The cost of a major U.S. bank in the last quarter compared to the same period last year when executives paid for talent and technology to strengthen their business against intensifying competition from almost every angle. It surged by more than $ 6.6 billion (10%).
Increased spending at JPMorgan Chase, Goldman Sachs, Morgan Stanley, Bank of America and Citigroup surprised analysts. Many predicted that banking costs would decrease slightly this year as the additional costs associated with doing business during the pandemic disappeared.
However, when discussing quarterly revenues in a series of conference calls this week, executives predict that higher salaries for bankers and increased investment in technology and marketing will increase annual expenses.
“Investors are nervous that this is the cost of doing business to prevent bleeding of clients into fintech,” said Brian Foran, a bank analyst at Autonomous Research.
While cost growth at most US banks outweighs earnings growth, banks are tackling historically low interest rates and a dramatic slowdown in lending.
According to earnings released this week, the costs of the five banks were 21 percent higher in the second quarter compared to 2019 before the pandemic. However, second-quarter revenue increased by just 10% compared to 2019.
While spending on technology has increased over the years, the acceleration of digitalization during pandemics has forced executives to become even more confused.
“The urgency and importance of talking to bank executives seems to be increasing day by day,” Foran said.
Increased spending represents a shift from banks’ response to the last financial crisis, where many relied on cost savings to increase profits. However, the stimulus package helped banks avoid the pandemic-related bad debt wave that executives expected.
Citigroup Chief Financial Officer Mark Mason said after banks reported a 7% increase in costs, “some true strategic strategies for investing in franchises, especially given the pace of recovery. We are identifying the opportunity. ” “We will not miss this opportunity.”
Banks face intensifying competition in almost every aspect of their business.Private equity firms now have the capital to carry out large-scale transactions on their own Without relying on the bank, And fintech companies are eroding the margins of their wealth management business, pulling some consumers away from traditional banks. Lower rates and perks.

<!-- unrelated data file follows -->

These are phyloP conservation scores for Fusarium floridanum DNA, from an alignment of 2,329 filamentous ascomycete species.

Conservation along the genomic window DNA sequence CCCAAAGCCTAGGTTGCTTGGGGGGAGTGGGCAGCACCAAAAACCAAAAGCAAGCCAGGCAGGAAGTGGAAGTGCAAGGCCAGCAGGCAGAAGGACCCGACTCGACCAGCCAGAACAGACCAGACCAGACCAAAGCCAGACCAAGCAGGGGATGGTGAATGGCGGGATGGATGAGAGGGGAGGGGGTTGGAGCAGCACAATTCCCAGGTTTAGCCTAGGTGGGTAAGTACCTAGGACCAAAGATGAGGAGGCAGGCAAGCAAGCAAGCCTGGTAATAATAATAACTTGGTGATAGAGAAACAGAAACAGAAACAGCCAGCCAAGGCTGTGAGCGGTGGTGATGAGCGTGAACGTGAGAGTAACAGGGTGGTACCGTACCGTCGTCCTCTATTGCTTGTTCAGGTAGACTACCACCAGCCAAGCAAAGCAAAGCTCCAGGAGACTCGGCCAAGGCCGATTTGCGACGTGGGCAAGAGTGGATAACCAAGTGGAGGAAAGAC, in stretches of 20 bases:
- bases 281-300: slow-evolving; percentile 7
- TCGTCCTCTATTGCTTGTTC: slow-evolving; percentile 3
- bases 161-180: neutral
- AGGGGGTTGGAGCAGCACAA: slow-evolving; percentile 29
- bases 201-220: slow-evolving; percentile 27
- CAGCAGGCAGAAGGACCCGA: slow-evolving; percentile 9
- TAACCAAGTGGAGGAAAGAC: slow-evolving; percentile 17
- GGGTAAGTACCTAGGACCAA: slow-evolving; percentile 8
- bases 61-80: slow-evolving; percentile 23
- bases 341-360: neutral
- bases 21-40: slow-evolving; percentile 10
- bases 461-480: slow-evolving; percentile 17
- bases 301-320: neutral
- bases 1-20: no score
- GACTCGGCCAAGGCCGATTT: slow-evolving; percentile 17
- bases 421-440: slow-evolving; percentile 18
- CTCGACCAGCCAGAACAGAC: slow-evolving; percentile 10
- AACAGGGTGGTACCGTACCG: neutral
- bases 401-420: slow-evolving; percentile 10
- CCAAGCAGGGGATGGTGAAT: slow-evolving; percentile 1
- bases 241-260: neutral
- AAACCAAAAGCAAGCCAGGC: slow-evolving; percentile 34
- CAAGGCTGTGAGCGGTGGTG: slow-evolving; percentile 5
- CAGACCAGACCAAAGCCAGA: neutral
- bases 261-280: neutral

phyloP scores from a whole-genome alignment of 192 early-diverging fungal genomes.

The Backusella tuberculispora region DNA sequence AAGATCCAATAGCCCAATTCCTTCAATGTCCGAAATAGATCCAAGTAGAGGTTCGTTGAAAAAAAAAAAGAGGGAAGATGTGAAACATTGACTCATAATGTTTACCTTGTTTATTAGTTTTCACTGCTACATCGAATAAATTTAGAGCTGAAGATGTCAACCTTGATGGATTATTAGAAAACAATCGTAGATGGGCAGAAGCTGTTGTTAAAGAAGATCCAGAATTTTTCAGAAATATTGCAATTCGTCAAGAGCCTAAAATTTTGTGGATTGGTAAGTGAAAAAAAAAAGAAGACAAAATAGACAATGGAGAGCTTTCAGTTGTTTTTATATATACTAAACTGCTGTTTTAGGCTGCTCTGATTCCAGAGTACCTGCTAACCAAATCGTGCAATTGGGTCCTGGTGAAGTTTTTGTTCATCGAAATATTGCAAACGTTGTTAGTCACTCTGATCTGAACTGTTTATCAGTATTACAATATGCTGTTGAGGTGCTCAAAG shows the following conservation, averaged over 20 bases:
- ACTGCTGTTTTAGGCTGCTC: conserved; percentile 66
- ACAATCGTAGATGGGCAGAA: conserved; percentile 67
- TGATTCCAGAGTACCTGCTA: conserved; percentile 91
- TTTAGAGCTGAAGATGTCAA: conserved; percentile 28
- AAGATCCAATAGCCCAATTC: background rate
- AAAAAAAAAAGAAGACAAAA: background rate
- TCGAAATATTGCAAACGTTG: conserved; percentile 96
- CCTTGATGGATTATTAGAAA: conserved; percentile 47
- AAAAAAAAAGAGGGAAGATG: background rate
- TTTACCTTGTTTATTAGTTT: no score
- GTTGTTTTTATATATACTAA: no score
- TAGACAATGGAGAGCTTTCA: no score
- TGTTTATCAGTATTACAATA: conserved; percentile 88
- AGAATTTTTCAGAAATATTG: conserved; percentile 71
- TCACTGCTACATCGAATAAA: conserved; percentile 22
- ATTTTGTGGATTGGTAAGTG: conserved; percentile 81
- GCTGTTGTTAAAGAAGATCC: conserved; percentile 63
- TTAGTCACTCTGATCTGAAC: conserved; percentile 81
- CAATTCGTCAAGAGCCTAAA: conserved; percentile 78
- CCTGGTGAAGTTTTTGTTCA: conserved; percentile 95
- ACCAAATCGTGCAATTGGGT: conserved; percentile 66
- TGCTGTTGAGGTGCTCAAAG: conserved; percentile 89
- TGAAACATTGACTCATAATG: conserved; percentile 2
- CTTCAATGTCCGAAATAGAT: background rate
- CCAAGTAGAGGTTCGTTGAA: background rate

Jamie Dimon, CEO of JP Morgan, warned in an annual letter to shareholders in April that the banking industry’s share of the US financial system would shrink. Banks raised their annual expense guidance by 1% to $ 71 billion this week.
“If we can find better money to spend, we’ll spend it,” Dimon said in a bank earnings statement.
Compensation, the industry’s biggest expense to date, increased by 7% compared to last year as it paid talent at five banks in the second quarter.
Investment banks like Citigroup and JP Morgan have raised the salaries of complaining junior investment bankers Burnout Syndrome During the pandemic, Bank of America promised to raise the minimum wage to $ 25 per hour.
Businesses like investment banks with performance-related rewards could also exceed expectations this year and boost bonuses.
Jan Bellens, EY’s leader in the global banking and capital markets sector, said banks are increasingly hiring engineers and data scientists as part of their technology push, resulting in higher median salaries. ..
Quarterly marketing spending also surged 46% year-on-year across the Group as lenders promoted promotional activities. Credit card offer Bankers trying to start growing loans in a hurry Acquire potential customers and eat After the blockade last year.
“All the banks are in the ring and ready to fight for revenue. Fighting for revenue means spending more on growth,” said Mike Mayo, a bank analyst at Wells Fargo. Said.
Banks expect this latest technology spending to yield better results than previous efforts. Years of past technology spending have not been able to significantly reduce the cost of doing business in a bank, and the bank’s efficiency ratio (a measure of cost as a percentage of income) has been stubbornly 50 for years. It remains above%.
Increased spending in the face of earnings pressure can be a difficult sale for bank investors who closely monitor profitability indicators.
Oliver Wyman consultant Vivian Marker said: “Historically, we’ve exceeded our promises, we’ve fallen short of results, and no one knows the future.”
U.S. banks are spending more on talent and technology
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